Art Gallery

Gallery Dates & Times

Monday – Sunday

09h00 – 17h00

Entrance is free  



The Manor House doors have been opened to welcome an exciting and meaningful partnership with the Norval Foundation. This new satellite gallery will feature the best of South African and African art with rotating exhibitions. 

A  sensitive renovation and restoration of the historic Manor House now houses this ode to art from the continent. 

In consultation with specialists from Cape Heritage, Boschendal and its architect partners have made temporary changes to the Manor House’s interior  to accommodate the art displays and an anticipated increased footfall from visitors excited to see the Norval satellite art exhibitions at the farm.

Visit the gallery shop after your visit to take home print, momentos and curated gift items. 


A Strange Song
Curated by Candice Thikeson

14 OCTOBER 2022 - 18 JANUARY 2023

Norval Foundation is pleased to present A Strange Song, an exhibition comprising of works thoughtfully selected from the Homestead Collection. The Homestead Collection, housed at Norval Foundation, consists of an extensive collection of artworks by twentieth-century South African artists, and a growing collection of artworks by contemporary artists on the African continent and its diaspora.

 A Strange Song is an opportunity to share a number of recent acquisitions, while reflecting on the range of artists, artistic practices and artistic periods within the collection at present. The title of the exhibition, poetic in nature, is borrowed from a recent portrait by Mozambican artist Cassi Namoda, which was included in her solo exhibition titled Life has become a foreign language (2022). Namoda’s portrait, with its rich tones and soft landscape also introduces the exhibition and sets the tone for the kind of artworks exhibited in this show. The artworks selected for A Strange Song are predominantly figurative, often possessing vibrant colours and are rich with symbolism, speaking to various cultural mythologies. Figuration is at the forefront of the exhibition, many of the artists creating works which are explicitly of bodily forms or suggest the presence of the body. It is thus important to consider how these artists, from Africa, engage with portraiture as a genre as well as the nude tradition in their work. Many of these figurative paintings, nudes and portraits alike, also explore the landscape – both real, surreal and imagined. Through the inclusion of various animals such as birds, oxen, horses and snakes the artists imbue their paintings with symbolism. There are three paintings in the exhibition by the figurative painter, Cassi Namoda. The earliest is her work which was shortlisted for the inaugural Norval Sovereign African Art Prize (NSAAP) titled Visit from ancestors III (2021). In this work a woman draped in red fabric looks through the window as she is visited by a pink bird, presumably a flamingo, which the viewer reads as the ancestors Namoda refers to in the title of her painting. A Strange Song also focuses on artists who have engaged with themes of spirituality and transcendence in their work. While some of the artists in the exhibition approach spirituality directly through a reflection on organised religions and spiritual practices, as in the work of John N. Muafangejo, others approach spirituality more subtly, perhaps philosophically.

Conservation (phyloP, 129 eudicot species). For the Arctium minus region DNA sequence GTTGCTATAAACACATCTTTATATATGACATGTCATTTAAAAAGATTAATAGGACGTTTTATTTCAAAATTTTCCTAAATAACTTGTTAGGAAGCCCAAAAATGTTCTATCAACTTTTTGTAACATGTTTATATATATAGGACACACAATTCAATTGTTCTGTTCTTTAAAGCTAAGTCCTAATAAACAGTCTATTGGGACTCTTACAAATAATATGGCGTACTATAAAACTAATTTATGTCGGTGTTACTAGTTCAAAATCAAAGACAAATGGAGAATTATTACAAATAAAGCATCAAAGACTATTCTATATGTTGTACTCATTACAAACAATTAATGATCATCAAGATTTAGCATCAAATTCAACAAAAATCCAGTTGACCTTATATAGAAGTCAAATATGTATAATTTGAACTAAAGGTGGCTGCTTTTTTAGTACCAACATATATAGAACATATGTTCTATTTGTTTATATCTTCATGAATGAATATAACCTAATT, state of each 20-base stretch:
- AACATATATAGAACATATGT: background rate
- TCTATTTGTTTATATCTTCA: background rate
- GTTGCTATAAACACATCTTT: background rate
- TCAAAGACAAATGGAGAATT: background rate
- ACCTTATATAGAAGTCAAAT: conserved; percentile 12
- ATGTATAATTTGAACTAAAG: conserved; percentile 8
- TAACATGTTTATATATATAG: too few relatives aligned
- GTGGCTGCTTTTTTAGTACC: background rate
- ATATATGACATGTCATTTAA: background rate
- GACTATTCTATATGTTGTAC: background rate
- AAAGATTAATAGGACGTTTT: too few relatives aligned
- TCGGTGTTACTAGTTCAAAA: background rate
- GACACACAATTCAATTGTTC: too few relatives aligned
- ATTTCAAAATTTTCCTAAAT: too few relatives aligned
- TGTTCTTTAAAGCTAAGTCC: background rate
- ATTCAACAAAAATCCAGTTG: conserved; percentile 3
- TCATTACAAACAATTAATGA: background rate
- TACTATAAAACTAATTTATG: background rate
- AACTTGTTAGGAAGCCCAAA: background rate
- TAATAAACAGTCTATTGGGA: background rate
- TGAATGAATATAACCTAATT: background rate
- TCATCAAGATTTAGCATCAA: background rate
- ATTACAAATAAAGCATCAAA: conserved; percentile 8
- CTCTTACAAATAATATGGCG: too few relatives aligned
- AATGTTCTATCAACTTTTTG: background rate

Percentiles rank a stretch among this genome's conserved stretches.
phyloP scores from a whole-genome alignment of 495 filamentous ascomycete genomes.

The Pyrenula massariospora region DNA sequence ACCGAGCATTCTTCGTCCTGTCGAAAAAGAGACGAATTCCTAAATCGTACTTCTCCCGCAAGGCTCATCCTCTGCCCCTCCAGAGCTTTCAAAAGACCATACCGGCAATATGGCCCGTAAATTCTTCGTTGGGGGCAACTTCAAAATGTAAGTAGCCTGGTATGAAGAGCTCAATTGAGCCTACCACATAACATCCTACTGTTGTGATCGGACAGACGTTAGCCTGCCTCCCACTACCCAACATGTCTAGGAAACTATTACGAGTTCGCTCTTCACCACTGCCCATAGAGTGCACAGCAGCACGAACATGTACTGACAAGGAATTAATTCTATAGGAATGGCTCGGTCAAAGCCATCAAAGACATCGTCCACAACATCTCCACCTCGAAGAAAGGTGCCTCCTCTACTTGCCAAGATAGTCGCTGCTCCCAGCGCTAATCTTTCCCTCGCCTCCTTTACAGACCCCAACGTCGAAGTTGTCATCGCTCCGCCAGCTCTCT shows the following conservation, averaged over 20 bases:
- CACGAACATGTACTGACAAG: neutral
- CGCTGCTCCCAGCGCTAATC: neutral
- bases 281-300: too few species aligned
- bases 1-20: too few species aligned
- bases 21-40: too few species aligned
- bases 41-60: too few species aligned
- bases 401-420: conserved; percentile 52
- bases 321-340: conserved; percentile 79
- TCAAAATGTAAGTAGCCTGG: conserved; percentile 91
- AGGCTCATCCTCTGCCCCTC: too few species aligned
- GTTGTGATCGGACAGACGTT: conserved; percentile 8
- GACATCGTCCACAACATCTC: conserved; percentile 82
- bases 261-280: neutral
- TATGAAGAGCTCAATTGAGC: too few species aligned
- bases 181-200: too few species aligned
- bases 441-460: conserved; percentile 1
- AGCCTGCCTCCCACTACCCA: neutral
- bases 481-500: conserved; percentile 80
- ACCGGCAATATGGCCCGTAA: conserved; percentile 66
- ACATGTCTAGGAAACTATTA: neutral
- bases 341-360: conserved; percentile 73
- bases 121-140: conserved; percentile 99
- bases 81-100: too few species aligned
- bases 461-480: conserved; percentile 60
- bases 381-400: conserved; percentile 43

Visitors can always expect be welcomed by a contemporary collection of art that contrasts with the Manor House’s rich history, providing a nuanced experience for art lovers.

The first year’s programming will be drawn from Norval Foundation’s Homestead Collection, which features artists from across Africa, but with a strong Southern Africa representation. Exhibitions rotate every three to four months and admission is free.